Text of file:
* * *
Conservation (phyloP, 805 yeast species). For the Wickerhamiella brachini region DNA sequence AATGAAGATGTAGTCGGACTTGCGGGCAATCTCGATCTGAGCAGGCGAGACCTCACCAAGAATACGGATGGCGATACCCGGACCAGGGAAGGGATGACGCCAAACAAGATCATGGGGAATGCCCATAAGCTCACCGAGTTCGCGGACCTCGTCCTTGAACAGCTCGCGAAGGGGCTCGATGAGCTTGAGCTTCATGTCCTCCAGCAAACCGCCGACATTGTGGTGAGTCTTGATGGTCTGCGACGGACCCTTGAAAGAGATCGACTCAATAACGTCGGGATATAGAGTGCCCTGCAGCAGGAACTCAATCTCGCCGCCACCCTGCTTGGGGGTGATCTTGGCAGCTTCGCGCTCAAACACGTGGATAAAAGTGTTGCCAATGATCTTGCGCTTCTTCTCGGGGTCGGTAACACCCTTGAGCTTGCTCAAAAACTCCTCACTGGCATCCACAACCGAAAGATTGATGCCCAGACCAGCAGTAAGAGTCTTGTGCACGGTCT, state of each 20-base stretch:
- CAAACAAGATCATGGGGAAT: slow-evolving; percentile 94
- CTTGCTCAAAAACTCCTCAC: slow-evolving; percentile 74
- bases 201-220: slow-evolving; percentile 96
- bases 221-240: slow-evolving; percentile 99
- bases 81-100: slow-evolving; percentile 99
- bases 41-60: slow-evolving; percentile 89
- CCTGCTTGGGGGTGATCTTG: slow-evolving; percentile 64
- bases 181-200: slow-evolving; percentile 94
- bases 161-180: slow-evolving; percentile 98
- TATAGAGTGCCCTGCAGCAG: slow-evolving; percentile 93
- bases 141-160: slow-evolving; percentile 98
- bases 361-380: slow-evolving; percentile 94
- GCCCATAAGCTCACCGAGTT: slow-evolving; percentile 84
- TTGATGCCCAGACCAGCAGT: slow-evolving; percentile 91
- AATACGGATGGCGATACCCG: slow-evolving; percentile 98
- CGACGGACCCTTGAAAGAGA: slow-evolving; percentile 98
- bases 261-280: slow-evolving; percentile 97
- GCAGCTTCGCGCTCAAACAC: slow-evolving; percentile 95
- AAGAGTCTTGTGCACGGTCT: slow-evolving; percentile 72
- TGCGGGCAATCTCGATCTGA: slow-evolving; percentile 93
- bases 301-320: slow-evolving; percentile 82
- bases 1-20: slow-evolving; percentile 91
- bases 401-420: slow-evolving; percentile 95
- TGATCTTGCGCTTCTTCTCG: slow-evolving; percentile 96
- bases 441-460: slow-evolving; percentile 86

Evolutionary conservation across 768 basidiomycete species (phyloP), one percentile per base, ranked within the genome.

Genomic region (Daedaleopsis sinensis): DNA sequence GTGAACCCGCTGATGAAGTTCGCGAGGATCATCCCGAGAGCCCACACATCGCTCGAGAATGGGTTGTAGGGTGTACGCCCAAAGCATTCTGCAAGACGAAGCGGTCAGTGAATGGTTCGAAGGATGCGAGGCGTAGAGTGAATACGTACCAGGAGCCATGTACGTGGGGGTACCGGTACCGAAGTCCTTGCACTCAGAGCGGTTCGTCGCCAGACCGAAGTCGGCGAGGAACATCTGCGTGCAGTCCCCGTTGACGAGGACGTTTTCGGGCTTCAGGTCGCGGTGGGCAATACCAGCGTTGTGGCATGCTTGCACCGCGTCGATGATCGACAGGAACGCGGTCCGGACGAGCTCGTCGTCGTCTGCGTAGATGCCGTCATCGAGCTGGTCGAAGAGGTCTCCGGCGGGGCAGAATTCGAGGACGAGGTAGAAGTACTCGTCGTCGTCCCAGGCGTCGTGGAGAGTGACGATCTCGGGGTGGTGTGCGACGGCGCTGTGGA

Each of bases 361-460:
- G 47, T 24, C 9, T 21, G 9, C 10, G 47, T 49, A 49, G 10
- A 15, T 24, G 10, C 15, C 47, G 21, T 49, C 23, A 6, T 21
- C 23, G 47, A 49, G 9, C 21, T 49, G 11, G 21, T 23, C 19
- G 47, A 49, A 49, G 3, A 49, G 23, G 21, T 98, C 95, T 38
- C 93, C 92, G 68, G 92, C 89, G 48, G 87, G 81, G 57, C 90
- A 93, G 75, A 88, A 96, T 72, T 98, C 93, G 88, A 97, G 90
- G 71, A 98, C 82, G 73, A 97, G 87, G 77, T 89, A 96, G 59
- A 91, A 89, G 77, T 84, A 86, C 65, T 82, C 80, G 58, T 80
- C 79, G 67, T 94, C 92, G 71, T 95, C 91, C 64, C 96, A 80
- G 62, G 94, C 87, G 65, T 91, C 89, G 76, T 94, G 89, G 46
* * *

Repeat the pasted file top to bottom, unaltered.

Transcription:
Conservation (phyloP, 805 yeast species). For the Wickerhamiella brachini region DNA sequence AATGAAGATGTAGTCGGACTTGCGGGCAATCTCGATCTGAGCAGGCGAGACCTCACCAAGAATACGGATGGCGATACCCGGACCAGGGAAGGGATGACGCCAAACAAGATCATGGGGAATGCCCATAAGCTCACCGAGTTCGCGGACCTCGTCCTTGAACAGCTCGCGAAGGGGCTCGATGAGCTTGAGCTTCATGTCCTCCAGCAAACCGCCGACATTGTGGTGAGTCTTGATGGTCTGCGACGGACCCTTGAAAGAGATCGACTCAATAACGTCGGGATATAGAGTGCCCTGCAGCAGGAACTCAATCTCGCCGCCACCCTGCTTGGGGGTGATCTTGGCAGCTTCGCGCTCAAACACGTGGATAAAAGTGTTGCCAATGATCTTGCGCTTCTTCTCGGGGTCGGTAACACCCTTGAGCTTGCTCAAAAACTCCTCACTGGCATCCACAACCGAAAGATTGATGCCCAGACCAGCAGTAAGAGTCTTGTGCACGGTCT, state of each 20-base stretch:
- CAAACAAGATCATGGGGAAT: slow-evolving; percentile 94
- CTTGCTCAAAAACTCCTCAC: slow-evolving; percentile 74
- bases 201-220: slow-evolving; percentile 96
- bases 221-240: slow-evolving; percentile 99
- bases 81-100: slow-evolving; percentile 99
- bases 41-60: slow-evolving; percentile 89
- CCTGCTTGGGGGTGATCTTG: slow-evolving; percentile 64
- bases 181-200: slow-evolving; percentile 94
- bases 161-180: slow-evolving; percentile 98
- TATAGAGTGCCCTGCAGCAG: slow-evolving; percentile 93
- bases 141-160: slow-evolving; percentile 98
- bases 361-380: slow-evolving; percentile 94
- GCCCATAAGCTCACCGAGTT: slow-evolving; percentile 84
- TTGATGCCCAGACCAGCAGT: slow-evolving; percentile 91
- AATACGGATGGCGATACCCG: slow-evolving; percentile 98
- CGACGGACCCTTGAAAGAGA: slow-evolving; percentile 98
- bases 261-280: slow-evolving; percentile 97
- GCAGCTTCGCGCTCAAACAC: slow-evolving; percentile 95
- AAGAGTCTTGTGCACGGTCT: slow-evolving; percentile 72
- TGCGGGCAATCTCGATCTGA: slow-evolving; percentile 93
- bases 301-320: slow-evolving; percentile 82
- bases 1-20: slow-evolving; percentile 91
- bases 401-420: slow-evolving; percentile 95
- TGATCTTGCGCTTCTTCTCG: slow-evolving; percentile 96
- bases 441-460: slow-evolving; percentile 86

Evolutionary conservation across 768 basidiomycete species (phyloP), one percentile per base, ranked within the genome.

Genomic region (Daedaleopsis sinensis): DNA sequence GTGAACCCGCTGATGAAGTTCGCGAGGATCATCCCGAGAGCCCACACATCGCTCGAGAATGGGTTGTAGGGTGTACGCCCAAAGCATTCTGCAAGACGAAGCGGTCAGTGAATGGTTCGAAGGATGCGAGGCGTAGAGTGAATACGTACCAGGAGCCATGTACGTGGGGGTACCGGTACCGAAGTCCTTGCACTCAGAGCGGTTCGTCGCCAGACCGAAGTCGGCGAGGAACATCTGCGTGCAGTCCCCGTTGACGAGGACGTTTTCGGGCTTCAGGTCGCGGTGGGCAATACCAGCGTTGTGGCATGCTTGCACCGCGTCGATGATCGACAGGAACGCGGTCCGGACGAGCTCGTCGTCGTCTGCGTAGATGCCGTCATCGAGCTGGTCGAAGAGGTCTCCGGCGGGGCAGAATTCGAGGACGAGGTAGAAGTACTCGTCGTCGTCCCAGGCGTCGTGGAGAGTGACGATCTCGGGGTGGTGTGCGACGGCGCTGTGGA

Each of bases 361-460:
- G 47, T 24, C 9, T 21, G 9, C 10, G 47, T 49, A 49, G 10
- A 15, T 24, G 10, C 15, C 47, G 21, T 49, C 23, A 6, T 21
- C 23, G 47, A 49, G 9, C 21, T 49, G 11, G 21, T 23, C 19
- G 47, A 49, A 49, G 3, A 49, G 23, G 21, T 98, C 95, T 38
- C 93, C 92, G 68, G 92, C 89, G 48, G 87, G 81, G 57, C 90
- A 93, G 75, A 88, A 96, T 72, T 98, C 93, G 88, A 97, G 90
- G 71, A 98, C 82, G 73, A 97, G 87, G 77, T 89, A 96, G 59
- A 91, A 89, G 77, T 84, A 86, C 65, T 82, C 80, G 58, T 80
- C 79, G 67, T 94, C 92, G 71, T 95, C 91, C 64, C 96, A 80
- G 62, G 94, C 87, G 65, T 91, C 89, G 76, T 94, G 89, G 46